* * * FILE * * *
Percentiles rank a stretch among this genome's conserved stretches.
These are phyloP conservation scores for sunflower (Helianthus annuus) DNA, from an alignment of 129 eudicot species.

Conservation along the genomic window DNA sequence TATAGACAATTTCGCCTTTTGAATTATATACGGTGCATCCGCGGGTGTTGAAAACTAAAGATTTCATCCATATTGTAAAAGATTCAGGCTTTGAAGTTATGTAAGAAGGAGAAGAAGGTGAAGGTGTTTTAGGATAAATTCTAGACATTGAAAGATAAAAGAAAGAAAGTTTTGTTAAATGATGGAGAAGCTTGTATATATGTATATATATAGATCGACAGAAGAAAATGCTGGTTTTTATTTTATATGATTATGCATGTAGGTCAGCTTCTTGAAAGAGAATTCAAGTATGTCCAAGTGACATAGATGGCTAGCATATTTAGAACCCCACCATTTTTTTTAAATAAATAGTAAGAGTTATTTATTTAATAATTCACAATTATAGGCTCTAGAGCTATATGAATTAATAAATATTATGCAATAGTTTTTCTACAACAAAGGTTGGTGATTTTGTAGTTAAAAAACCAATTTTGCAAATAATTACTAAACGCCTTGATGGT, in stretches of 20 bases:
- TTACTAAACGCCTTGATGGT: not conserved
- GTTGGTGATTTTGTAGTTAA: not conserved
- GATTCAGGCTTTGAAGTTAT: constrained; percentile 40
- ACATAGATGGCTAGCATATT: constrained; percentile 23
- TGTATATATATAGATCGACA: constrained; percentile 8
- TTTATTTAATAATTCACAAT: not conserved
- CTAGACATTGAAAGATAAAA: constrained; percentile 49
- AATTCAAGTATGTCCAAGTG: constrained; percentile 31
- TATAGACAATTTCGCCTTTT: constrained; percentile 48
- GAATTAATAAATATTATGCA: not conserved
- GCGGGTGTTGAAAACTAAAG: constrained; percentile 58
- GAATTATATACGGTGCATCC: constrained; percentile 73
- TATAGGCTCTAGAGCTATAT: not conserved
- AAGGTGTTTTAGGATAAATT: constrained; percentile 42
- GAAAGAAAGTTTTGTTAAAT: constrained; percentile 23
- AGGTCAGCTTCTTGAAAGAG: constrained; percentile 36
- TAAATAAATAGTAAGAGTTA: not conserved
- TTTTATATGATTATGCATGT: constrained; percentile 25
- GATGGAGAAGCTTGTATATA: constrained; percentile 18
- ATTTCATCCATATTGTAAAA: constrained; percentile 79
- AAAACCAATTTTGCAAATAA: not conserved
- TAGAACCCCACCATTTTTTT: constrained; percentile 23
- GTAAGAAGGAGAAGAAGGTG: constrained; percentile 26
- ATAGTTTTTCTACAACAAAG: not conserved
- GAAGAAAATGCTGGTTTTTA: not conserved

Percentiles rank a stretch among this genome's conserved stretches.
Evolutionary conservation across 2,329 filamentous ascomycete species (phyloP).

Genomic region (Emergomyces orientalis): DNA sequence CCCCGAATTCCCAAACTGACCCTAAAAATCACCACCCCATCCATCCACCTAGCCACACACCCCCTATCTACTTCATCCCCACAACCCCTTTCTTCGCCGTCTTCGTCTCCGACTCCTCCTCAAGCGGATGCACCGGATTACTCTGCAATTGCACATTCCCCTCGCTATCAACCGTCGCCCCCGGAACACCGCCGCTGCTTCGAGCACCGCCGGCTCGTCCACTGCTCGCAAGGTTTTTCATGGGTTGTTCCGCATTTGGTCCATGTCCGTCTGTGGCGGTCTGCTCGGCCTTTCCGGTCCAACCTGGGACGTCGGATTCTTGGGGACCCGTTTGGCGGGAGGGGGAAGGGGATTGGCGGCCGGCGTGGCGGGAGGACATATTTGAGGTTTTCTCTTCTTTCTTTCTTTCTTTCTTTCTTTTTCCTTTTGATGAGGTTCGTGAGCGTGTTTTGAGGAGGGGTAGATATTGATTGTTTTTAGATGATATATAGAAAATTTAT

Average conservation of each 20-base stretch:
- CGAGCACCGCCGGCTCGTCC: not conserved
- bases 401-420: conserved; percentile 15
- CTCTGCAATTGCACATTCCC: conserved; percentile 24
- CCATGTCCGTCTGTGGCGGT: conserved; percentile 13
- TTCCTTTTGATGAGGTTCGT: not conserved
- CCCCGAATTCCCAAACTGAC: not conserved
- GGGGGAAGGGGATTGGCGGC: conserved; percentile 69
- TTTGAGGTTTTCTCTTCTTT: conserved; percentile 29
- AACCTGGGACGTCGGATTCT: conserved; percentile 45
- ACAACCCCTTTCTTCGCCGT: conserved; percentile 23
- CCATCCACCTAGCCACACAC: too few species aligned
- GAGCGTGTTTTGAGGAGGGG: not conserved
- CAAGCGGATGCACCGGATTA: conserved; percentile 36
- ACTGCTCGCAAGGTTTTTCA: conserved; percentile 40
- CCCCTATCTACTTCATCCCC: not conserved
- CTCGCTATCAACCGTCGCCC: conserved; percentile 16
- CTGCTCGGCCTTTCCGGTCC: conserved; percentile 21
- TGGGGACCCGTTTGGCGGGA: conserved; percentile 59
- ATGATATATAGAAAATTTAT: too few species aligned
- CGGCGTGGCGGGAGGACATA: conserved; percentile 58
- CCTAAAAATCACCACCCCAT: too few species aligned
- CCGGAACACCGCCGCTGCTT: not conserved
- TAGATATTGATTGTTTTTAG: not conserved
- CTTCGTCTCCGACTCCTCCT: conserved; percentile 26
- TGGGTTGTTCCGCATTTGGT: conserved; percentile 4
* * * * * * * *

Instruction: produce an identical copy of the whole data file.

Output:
Percentiles rank a stretch among this genome's conserved stretches.
These are phyloP conservation scores for sunflower (Helianthus annuus) DNA, from an alignment of 129 eudicot species.

Conservation along the genomic window DNA sequence TATAGACAATTTCGCCTTTTGAATTATATACGGTGCATCCGCGGGTGTTGAAAACTAAAGATTTCATCCATATTGTAAAAGATTCAGGCTTTGAAGTTATGTAAGAAGGAGAAGAAGGTGAAGGTGTTTTAGGATAAATTCTAGACATTGAAAGATAAAAGAAAGAAAGTTTTGTTAAATGATGGAGAAGCTTGTATATATGTATATATATAGATCGACAGAAGAAAATGCTGGTTTTTATTTTATATGATTATGCATGTAGGTCAGCTTCTTGAAAGAGAATTCAAGTATGTCCAAGTGACATAGATGGCTAGCATATTTAGAACCCCACCATTTTTTTTAAATAAATAGTAAGAGTTATTTATTTAATAATTCACAATTATAGGCTCTAGAGCTATATGAATTAATAAATATTATGCAATAGTTTTTCTACAACAAAGGTTGGTGATTTTGTAGTTAAAAAACCAATTTTGCAAATAATTACTAAACGCCTTGATGGT, in stretches of 20 bases:
- TTACTAAACGCCTTGATGGT: not conserved
- GTTGGTGATTTTGTAGTTAA: not conserved
- GATTCAGGCTTTGAAGTTAT: constrained; percentile 40
- ACATAGATGGCTAGCATATT: constrained; percentile 23
- TGTATATATATAGATCGACA: constrained; percentile 8
- TTTATTTAATAATTCACAAT: not conserved
- CTAGACATTGAAAGATAAAA: constrained; percentile 49
- AATTCAAGTATGTCCAAGTG: constrained; percentile 31
- TATAGACAATTTCGCCTTTT: constrained; percentile 48
- GAATTAATAAATATTATGCA: not conserved
- GCGGGTGTTGAAAACTAAAG: constrained; percentile 58
- GAATTATATACGGTGCATCC: constrained; percentile 73
- TATAGGCTCTAGAGCTATAT: not conserved
- AAGGTGTTTTAGGATAAATT: constrained; percentile 42
- GAAAGAAAGTTTTGTTAAAT: constrained; percentile 23
- AGGTCAGCTTCTTGAAAGAG: constrained; percentile 36
- TAAATAAATAGTAAGAGTTA: not conserved
- TTTTATATGATTATGCATGT: constrained; percentile 25
- GATGGAGAAGCTTGTATATA: constrained; percentile 18
- ATTTCATCCATATTGTAAAA: constrained; percentile 79
- AAAACCAATTTTGCAAATAA: not conserved
- TAGAACCCCACCATTTTTTT: constrained; percentile 23
- GTAAGAAGGAGAAGAAGGTG: constrained; percentile 26
- ATAGTTTTTCTACAACAAAG: not conserved
- GAAGAAAATGCTGGTTTTTA: not conserved

Percentiles rank a stretch among this genome's conserved stretches.
Evolutionary conservation across 2,329 filamentous ascomycete species (phyloP).

Genomic region (Emergomyces orientalis): DNA sequence CCCCGAATTCCCAAACTGACCCTAAAAATCACCACCCCATCCATCCACCTAGCCACACACCCCCTATCTACTTCATCCCCACAACCCCTTTCTTCGCCGTCTTCGTCTCCGACTCCTCCTCAAGCGGATGCACCGGATTACTCTGCAATTGCACATTCCCCTCGCTATCAACCGTCGCCCCCGGAACACCGCCGCTGCTTCGAGCACCGCCGGCTCGTCCACTGCTCGCAAGGTTTTTCATGGGTTGTTCCGCATTTGGTCCATGTCCGTCTGTGGCGGTCTGCTCGGCCTTTCCGGTCCAACCTGGGACGTCGGATTCTTGGGGACCCGTTTGGCGGGAGGGGGAAGGGGATTGGCGGCCGGCGTGGCGGGAGGACATATTTGAGGTTTTCTCTTCTTTCTTTCTTTCTTTCTTTCTTTTTCCTTTTGATGAGGTTCGTGAGCGTGTTTTGAGGAGGGGTAGATATTGATTGTTTTTAGATGATATATAGAAAATTTAT

Average conservation of each 20-base stretch:
- CGAGCACCGCCGGCTCGTCC: not conserved
- bases 401-420: conserved; percentile 15
- CTCTGCAATTGCACATTCCC: conserved; percentile 24
- CCATGTCCGTCTGTGGCGGT: conserved; percentile 13
- TTCCTTTTGATGAGGTTCGT: not conserved
- CCCCGAATTCCCAAACTGAC: not conserved
- GGGGGAAGGGGATTGGCGGC: conserved; percentile 69
- TTTGAGGTTTTCTCTTCTTT: conserved; percentile 29
- AACCTGGGACGTCGGATTCT: conserved; percentile 45
- ACAACCCCTTTCTTCGCCGT: conserved; percentile 23
- CCATCCACCTAGCCACACAC: too few species aligned
- GAGCGTGTTTTGAGGAGGGG: not conserved
- CAAGCGGATGCACCGGATTA: conserved; percentile 36
- ACTGCTCGCAAGGTTTTTCA: conserved; percentile 40
- CCCCTATCTACTTCATCCCC: not conserved
- CTCGCTATCAACCGTCGCCC: conserved; percentile 16
- CTGCTCGGCCTTTCCGGTCC: conserved; percentile 21
- TGGGGACCCGTTTGGCGGGA: conserved; percentile 59
- ATGATATATAGAAAATTTAT: too few species aligned
- CGGCGTGGCGGGAGGACATA: conserved; percentile 58
- CCTAAAAATCACCACCCCAT: too few species aligned
- CCGGAACACCGCCGCTGCTT: not conserved
- TAGATATTGATTGTTTTTAG: not conserved
- CTTCGTCTCCGACTCCTCCT: conserved; percentile 26
- TGGGTTGTTCCGCATTTGGT: conserved; percentile 4